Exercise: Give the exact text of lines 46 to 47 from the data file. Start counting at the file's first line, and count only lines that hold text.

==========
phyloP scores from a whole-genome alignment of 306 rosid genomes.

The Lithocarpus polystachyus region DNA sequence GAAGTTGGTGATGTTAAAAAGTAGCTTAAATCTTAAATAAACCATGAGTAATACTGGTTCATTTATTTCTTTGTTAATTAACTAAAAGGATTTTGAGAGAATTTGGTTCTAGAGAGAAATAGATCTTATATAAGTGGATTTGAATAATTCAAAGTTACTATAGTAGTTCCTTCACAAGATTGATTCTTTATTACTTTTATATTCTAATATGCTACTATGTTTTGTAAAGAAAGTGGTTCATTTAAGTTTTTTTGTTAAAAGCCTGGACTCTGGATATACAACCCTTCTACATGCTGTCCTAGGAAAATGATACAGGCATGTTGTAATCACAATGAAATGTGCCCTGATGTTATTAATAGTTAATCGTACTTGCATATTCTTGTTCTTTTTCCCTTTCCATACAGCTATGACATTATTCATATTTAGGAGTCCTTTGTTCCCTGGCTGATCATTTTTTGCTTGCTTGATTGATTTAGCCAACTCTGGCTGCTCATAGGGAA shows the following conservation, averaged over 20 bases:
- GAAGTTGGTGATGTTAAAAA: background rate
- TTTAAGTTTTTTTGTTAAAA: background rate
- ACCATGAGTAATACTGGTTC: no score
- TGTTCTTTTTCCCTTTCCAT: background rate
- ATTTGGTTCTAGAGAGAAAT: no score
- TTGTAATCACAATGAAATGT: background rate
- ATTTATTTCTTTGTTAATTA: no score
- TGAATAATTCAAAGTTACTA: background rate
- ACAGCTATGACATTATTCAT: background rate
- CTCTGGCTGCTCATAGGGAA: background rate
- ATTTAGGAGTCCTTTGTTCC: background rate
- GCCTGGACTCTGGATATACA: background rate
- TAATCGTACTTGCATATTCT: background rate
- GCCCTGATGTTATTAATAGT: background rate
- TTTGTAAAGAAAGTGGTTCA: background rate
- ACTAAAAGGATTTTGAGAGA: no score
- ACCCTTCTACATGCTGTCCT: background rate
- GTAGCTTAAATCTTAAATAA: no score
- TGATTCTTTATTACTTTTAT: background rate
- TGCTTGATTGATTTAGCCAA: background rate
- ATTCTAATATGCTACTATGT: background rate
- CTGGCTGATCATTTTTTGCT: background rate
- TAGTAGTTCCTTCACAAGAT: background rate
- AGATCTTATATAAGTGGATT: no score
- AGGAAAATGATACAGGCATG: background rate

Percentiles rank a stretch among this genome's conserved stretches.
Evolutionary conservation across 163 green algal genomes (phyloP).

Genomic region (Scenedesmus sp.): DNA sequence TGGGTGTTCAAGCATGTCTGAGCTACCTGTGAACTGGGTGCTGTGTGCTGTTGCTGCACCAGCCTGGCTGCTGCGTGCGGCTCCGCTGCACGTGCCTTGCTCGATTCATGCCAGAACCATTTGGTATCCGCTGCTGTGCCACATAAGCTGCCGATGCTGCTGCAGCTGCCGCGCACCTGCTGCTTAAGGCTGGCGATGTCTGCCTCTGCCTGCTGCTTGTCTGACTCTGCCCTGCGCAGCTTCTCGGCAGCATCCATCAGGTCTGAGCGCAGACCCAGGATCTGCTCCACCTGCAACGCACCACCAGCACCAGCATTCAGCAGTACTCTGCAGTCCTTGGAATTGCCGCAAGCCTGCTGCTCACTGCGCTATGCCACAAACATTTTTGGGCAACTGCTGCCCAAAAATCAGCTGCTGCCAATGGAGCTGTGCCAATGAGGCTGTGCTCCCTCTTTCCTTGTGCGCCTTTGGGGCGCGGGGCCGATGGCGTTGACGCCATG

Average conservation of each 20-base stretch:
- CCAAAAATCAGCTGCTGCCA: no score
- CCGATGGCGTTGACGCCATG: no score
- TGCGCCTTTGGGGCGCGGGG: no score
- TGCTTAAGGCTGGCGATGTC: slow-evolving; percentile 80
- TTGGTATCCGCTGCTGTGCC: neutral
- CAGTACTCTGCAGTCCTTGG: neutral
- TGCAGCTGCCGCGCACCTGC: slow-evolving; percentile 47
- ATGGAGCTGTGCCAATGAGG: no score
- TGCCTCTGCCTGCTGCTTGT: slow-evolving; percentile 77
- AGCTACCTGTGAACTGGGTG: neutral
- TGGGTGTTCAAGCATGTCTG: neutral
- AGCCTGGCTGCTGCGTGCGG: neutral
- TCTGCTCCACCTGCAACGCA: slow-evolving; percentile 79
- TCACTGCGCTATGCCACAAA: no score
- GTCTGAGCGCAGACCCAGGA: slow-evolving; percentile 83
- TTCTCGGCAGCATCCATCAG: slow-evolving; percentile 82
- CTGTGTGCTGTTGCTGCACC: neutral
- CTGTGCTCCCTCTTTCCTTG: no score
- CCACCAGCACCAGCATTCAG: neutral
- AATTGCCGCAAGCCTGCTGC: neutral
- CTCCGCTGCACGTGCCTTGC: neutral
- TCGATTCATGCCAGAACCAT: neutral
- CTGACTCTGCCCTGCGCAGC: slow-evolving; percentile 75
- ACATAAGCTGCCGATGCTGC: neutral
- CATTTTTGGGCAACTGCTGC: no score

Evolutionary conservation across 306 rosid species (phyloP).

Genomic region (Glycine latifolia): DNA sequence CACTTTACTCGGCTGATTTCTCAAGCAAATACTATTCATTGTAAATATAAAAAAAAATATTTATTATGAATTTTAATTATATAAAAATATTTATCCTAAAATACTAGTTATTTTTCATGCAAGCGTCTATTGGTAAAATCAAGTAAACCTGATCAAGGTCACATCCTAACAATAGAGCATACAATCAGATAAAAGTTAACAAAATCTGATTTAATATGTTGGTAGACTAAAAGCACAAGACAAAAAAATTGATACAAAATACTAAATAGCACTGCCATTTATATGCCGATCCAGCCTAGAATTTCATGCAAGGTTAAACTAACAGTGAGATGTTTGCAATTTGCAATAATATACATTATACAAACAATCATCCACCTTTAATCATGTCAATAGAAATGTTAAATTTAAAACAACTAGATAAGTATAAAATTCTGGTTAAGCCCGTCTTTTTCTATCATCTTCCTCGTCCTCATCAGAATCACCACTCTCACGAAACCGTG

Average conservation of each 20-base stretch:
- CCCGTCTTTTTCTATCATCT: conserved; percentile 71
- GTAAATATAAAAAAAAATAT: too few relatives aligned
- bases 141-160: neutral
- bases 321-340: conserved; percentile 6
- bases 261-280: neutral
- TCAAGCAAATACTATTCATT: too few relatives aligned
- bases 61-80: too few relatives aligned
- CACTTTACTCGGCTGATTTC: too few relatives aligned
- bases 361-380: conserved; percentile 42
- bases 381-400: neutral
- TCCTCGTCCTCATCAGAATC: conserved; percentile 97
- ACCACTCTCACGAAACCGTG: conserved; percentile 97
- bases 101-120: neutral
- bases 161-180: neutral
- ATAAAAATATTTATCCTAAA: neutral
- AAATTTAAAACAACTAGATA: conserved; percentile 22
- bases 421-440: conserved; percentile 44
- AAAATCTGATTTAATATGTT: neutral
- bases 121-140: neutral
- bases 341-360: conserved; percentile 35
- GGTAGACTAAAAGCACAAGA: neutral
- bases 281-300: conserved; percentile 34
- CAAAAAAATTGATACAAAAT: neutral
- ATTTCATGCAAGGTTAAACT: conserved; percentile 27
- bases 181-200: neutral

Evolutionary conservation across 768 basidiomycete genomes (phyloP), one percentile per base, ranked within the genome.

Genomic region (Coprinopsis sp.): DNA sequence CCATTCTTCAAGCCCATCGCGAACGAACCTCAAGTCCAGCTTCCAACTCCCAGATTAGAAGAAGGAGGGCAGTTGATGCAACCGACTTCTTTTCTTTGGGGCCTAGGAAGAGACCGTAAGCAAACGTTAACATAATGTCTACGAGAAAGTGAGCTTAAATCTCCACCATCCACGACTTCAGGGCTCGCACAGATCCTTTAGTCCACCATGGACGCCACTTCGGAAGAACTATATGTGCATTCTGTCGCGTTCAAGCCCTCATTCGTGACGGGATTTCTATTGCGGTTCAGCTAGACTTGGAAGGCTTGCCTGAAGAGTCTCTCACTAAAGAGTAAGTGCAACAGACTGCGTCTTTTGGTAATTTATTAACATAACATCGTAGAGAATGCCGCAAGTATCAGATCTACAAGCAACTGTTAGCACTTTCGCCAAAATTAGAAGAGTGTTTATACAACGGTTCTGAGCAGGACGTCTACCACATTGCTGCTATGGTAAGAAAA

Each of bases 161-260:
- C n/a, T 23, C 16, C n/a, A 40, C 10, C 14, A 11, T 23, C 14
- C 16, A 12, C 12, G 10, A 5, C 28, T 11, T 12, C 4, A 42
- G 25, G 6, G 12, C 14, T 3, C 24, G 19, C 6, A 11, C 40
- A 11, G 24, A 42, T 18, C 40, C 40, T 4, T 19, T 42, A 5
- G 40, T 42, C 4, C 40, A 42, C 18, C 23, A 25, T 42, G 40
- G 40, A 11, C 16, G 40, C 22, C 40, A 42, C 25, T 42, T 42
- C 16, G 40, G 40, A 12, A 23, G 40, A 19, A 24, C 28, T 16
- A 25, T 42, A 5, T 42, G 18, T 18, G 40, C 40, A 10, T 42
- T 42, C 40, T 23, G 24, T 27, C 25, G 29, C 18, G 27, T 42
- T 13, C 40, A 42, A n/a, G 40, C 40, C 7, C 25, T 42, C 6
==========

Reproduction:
- GTCTGAGCGCAGACCCAGGA: slow-evolving; percentile 83
- TTCTCGGCAGCATCCATCAG: slow-evolving; percentile 82